Quality Looks Better from a Distance

Quality Looks Better from a Distance

The fight against "prettified" performance.

According to new research, 72 percent of senior corporate leaders rate their quality programs as world class — the strongest in the world. In contrast, only 40 percent of midlevel, quality-focused respondents view their programs as world class or advanced. To add still more contrast, 60 percent of quality-focused respondents rank their quality program as average or below average.

In Europe and Asia, about 50 percent of respondents say their organizations have clear quality visions and values, according to the research.

This disparity is likely due to “filtered, big-picture material that has been ‘prettied up’ for management,” according to Elizabeth Keim, a managing partner at Integrated Quality Resources, and advisor on a research report titled “Culture of Quality: Accelerating Growth and Performance in the Enterprise.” The study, from ASQ and Forbes Insights, includes data from organizations like Samsung, FedEx, and Tata and provides insight into how a quality-driven culture can accelerate business performance.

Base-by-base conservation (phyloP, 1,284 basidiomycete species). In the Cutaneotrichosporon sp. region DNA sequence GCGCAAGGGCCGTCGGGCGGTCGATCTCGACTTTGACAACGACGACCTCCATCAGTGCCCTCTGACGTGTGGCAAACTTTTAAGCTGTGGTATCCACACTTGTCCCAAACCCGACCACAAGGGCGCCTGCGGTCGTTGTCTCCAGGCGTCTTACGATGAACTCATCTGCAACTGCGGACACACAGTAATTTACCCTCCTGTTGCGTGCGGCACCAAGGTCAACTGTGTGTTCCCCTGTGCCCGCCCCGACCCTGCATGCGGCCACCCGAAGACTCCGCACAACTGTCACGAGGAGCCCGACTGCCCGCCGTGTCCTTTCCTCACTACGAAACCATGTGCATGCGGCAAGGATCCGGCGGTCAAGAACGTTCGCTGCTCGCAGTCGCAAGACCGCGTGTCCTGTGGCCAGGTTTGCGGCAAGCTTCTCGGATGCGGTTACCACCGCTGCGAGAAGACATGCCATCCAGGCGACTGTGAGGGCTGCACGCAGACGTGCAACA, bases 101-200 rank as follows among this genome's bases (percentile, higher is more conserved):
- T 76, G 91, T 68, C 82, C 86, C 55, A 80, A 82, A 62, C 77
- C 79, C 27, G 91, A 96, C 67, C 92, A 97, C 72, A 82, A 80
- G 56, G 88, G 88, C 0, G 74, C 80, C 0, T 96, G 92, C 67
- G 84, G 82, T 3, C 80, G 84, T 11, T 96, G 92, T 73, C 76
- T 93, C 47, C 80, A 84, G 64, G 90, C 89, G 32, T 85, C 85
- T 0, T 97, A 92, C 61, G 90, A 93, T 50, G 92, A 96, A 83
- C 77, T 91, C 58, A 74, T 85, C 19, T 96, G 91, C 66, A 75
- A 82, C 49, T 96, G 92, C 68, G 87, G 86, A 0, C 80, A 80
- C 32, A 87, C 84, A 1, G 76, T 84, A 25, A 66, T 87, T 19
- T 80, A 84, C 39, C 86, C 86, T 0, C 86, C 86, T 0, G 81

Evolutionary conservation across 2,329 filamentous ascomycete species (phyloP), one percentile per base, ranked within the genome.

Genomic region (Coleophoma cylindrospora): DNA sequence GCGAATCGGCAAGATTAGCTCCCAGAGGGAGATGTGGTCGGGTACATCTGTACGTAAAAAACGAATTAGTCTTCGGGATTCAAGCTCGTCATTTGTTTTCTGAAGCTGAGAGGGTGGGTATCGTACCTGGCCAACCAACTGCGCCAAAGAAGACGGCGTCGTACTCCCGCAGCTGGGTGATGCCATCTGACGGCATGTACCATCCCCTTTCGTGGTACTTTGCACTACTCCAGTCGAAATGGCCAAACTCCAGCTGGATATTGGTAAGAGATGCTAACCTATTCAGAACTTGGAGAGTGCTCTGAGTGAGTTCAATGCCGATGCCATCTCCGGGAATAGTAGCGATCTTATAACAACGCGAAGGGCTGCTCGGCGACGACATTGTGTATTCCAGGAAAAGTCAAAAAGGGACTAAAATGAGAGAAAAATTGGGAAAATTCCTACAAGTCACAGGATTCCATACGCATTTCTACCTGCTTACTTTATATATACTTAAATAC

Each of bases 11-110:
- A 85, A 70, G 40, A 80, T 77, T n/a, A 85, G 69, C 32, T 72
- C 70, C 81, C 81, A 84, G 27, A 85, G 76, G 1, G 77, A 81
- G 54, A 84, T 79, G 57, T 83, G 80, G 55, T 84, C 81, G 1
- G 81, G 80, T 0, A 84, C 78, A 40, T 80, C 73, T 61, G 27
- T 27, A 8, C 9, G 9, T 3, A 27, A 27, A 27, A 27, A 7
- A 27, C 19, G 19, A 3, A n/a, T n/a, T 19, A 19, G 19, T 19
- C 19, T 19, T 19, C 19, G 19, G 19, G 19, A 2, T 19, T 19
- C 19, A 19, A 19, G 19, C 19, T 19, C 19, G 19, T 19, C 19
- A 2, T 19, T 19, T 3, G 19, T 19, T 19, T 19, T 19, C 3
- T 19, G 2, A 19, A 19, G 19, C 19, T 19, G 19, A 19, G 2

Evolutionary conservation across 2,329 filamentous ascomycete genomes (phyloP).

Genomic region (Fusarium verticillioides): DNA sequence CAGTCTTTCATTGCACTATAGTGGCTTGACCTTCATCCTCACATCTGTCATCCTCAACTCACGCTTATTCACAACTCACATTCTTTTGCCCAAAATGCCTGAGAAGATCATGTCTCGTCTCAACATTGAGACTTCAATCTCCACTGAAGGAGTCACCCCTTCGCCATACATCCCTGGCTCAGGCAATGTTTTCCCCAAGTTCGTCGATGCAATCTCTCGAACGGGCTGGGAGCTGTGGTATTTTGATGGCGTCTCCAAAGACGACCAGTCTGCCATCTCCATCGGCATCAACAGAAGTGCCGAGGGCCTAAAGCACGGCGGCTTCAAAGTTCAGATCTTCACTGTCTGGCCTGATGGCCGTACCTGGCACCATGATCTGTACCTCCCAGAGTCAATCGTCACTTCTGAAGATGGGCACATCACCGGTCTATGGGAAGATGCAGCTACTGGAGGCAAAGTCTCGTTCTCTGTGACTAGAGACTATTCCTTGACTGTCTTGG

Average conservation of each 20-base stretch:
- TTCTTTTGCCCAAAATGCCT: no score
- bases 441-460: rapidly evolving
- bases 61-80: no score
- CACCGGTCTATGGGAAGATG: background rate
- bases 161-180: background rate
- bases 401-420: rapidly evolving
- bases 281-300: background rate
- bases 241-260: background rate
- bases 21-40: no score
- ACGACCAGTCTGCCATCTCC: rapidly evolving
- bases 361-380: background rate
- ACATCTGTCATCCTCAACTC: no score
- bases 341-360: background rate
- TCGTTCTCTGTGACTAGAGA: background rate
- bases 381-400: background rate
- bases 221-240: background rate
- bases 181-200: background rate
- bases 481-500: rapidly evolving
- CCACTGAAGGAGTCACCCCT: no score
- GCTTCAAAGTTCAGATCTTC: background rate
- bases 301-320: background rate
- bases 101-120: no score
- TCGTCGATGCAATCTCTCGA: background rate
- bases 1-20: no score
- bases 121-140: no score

The research draws on the responses of 1,010 senior leaders and 1,281 quality professionals worldwide from a multitude of industries. The survey was conducted online in April.

“I think the deeper you dive into an organization’s chart, the closer those people are to the detail of what is happening,” according to Dan Afseth, software development leader at Intuit and project advisor. “If you’re close to the challenge, you see the precise changes still needing to be made; whereas from the top, you see great progress.”

Other findings include:

  • 59 percent of respondents say their organization has a comprehensive, groupwide culture of quality.
     
  • 48 percent say customer needs are the key driver of their quality programs.
     
  • 24 percent of respondents strongly agree that they actively involve customers in quality discussions.
     
  • 53 percent say their organization plans to increase investment in quality programs in the next 18 months.

“In order to be effective, a culture of quality must permeate an entire organization,” said ASQ Chair Stephen Hacker. “This research provides first-hand and real-world examples from industry leaders of how to strengthen and sustain a high-impact quality culture — which can have dramatic and positive effects on an organization’s bottom line.”

 

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